In a series of blog posts we will be showcasing some of the science recently published by Cefas scientists. This month the work reflects the diverse range of topics our scientist’s cover, from assessing the levels of chemical contaminants in sediments collected from the Middle East through to investigating food web structure and function of marine ecosystems in the northeast Atlantic.
Baseline survey of marine sediments collected from the State of Kuwait: PAHs, PCBs, brominated flame retardants and metal contamination. Authors Lyons et al., Published in Marine Pollution Bulletin
Cefas undertook a comprehensive survey of industrial chemical contaminants at a series of coastal and offshore locations around Kuwait. The data indicated that while the region has been subject to extensive industrial development in recent decades the levels of chemical contamination remains relatively low, especially when compared to other industrial areas of the world. The work is being used by the Kuwait Environment Public Authority (KEPA) to help redesign their national monitoring programme and inform decisions on the sustainable use, development and protection of coastal and marine areas in Kuwait.
Historical Arctic logbooks reveal insights into the diets and climatic responses of cod. Authors: Townhill et al., Published in PLoS ONE
Atlantic cod (Gadus morhua) stocks in the Barents Sea are currently at levels not seen since the 1950s. The drivers for the population increase last century, and understanding of whether stocks will be maintained in the future, are unclear. To explore this, Cefas scientists digitised and interrogated historical cod catch and diet datasets from the Barents Sea. This included 17 years of catch data and 12 years of prey data from the 1930’s through to 1959. The research demonstrated that the diet of cod was highly variable during this period and environmental variables (e.g. temperature) were important elements in determining prey item diversity. The Cefas research support existing knowledge about how the ecology of the region is controlled by climatic variability and these historical relationships will be valuable in forecasting the future sustainable use of the Barents Sea fisheries.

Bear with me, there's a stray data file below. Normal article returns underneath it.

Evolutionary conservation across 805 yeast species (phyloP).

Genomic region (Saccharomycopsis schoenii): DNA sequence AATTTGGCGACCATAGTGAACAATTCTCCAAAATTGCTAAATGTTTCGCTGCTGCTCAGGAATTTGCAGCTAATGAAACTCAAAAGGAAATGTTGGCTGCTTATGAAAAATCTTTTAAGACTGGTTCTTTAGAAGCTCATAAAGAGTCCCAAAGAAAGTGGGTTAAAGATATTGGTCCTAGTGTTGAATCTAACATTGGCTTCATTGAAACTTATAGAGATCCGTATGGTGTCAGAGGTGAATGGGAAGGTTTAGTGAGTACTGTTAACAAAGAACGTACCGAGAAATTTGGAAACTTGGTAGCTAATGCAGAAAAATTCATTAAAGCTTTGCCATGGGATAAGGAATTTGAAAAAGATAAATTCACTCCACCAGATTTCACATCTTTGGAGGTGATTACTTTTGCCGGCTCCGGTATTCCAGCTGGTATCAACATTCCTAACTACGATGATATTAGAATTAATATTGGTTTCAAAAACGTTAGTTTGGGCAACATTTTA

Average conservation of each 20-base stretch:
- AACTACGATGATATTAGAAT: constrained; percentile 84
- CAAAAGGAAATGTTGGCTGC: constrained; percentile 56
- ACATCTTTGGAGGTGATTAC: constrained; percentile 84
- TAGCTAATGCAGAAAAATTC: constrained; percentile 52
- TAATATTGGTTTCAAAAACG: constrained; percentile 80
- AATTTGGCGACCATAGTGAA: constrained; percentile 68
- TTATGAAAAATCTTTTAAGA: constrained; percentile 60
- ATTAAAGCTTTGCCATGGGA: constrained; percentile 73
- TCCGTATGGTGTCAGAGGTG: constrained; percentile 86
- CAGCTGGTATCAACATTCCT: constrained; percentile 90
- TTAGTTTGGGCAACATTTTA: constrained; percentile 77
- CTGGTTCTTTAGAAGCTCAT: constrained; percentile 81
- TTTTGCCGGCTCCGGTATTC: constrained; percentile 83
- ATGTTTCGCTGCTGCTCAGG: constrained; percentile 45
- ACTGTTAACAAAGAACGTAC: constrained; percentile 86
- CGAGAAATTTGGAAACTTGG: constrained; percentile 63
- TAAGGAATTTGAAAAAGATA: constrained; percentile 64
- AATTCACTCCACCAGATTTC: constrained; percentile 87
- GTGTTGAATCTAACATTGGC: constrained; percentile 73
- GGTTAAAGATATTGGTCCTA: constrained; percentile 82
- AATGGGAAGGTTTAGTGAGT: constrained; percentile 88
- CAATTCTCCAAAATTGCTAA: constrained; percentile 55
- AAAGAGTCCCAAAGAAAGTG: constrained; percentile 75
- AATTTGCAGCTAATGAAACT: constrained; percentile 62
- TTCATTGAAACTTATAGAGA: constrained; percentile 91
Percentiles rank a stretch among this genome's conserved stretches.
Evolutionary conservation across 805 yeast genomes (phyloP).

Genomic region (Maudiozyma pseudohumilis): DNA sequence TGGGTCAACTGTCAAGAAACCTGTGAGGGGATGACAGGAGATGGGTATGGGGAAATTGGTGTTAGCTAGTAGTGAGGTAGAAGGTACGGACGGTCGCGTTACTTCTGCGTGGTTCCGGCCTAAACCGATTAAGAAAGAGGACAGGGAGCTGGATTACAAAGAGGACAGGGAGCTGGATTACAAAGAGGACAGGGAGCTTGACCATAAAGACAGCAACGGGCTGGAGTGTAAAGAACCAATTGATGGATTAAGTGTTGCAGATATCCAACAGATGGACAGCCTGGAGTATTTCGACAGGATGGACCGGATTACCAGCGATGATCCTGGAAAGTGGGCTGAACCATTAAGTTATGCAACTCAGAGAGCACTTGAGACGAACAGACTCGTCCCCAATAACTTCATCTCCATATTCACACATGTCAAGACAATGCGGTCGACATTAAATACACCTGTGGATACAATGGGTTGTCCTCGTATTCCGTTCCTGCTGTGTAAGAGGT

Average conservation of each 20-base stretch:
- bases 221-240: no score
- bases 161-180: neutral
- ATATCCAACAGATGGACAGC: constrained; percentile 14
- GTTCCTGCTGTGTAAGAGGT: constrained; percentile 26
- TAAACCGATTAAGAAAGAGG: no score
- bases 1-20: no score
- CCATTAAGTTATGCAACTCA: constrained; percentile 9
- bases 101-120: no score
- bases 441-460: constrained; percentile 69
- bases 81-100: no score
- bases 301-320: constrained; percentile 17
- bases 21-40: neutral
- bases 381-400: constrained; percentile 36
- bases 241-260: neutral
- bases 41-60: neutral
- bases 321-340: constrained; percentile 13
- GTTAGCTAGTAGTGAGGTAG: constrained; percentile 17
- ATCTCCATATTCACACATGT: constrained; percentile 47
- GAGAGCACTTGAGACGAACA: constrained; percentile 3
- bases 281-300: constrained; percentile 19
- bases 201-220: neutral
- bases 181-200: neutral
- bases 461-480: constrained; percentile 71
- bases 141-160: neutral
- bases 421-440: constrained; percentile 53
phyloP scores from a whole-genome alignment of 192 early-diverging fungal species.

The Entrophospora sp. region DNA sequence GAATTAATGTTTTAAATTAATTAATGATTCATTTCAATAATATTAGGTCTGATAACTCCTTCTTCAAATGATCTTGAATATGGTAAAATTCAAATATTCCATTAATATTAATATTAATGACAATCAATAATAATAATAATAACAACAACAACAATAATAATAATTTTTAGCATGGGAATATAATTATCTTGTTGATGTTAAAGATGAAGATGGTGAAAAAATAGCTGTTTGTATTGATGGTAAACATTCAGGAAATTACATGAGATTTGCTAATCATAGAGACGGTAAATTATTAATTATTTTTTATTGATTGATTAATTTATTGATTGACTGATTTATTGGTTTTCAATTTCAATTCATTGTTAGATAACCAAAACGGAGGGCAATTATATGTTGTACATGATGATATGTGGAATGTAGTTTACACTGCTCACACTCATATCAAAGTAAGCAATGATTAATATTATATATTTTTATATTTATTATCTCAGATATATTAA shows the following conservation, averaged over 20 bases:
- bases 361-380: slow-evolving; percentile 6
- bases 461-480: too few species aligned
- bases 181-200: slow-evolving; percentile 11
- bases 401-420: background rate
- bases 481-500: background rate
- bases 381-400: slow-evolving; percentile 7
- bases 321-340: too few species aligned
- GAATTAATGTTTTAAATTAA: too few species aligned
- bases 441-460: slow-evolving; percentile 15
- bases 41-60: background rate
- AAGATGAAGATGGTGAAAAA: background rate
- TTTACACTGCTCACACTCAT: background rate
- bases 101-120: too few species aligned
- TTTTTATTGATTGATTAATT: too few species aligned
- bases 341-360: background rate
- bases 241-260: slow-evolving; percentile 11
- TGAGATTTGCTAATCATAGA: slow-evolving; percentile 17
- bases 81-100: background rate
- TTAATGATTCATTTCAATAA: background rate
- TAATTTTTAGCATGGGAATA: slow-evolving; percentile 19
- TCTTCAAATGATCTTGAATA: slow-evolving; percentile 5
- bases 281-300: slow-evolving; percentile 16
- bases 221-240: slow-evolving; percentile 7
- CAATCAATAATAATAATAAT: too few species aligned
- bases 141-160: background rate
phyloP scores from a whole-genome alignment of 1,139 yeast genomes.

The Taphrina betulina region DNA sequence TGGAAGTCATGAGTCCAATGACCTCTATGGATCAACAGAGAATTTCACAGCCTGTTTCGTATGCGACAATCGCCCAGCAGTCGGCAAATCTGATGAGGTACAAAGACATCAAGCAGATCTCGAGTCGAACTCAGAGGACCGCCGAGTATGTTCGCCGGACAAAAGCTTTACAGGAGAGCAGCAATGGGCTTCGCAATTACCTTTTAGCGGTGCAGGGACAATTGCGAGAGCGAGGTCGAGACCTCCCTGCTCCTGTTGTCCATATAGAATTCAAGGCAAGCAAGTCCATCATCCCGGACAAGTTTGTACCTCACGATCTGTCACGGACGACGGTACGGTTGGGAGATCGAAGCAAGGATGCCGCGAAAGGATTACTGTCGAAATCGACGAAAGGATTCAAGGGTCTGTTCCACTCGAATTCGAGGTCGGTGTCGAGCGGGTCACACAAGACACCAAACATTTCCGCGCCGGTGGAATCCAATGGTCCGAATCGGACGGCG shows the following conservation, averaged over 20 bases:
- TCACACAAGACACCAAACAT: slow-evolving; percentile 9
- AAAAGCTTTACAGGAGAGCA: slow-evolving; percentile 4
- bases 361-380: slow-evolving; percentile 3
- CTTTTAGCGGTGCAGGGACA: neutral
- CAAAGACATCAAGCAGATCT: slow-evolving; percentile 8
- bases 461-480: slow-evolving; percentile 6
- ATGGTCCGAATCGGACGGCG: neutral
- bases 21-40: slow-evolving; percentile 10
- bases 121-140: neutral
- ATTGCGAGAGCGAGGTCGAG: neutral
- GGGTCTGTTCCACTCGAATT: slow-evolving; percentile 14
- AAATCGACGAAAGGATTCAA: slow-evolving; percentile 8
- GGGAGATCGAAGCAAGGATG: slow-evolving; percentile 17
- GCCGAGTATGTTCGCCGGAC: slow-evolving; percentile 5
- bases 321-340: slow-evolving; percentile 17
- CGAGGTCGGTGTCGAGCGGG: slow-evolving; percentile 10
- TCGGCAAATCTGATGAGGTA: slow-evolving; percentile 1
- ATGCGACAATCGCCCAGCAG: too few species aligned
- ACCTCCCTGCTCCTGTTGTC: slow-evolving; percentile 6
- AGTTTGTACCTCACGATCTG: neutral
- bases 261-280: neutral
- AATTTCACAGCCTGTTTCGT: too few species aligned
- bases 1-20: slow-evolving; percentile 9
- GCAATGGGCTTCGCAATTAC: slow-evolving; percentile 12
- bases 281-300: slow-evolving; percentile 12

Nitrogen and carbon stable isotope variation in northeast Atlantic fishes and squids. Authors: Jennings and Cogan, Published in Ecology
Cefas scientists have published a unique dataset that includes the records of over 5500 individuals of 62 species of fish and squid. The data which includes information on the ratio of nitrogen and carbon stable isotopes can be used to investigate food-web structure and function the northeast Atlantic shelf seas (Celtic Sea, North Sea, Irish Sea, English Channel). Awareness of, and access to, these data will allow researchers to conduct new studies using stable isotope information to improve our understanding of marine biology, food web ecology, and human impacts on the environment.
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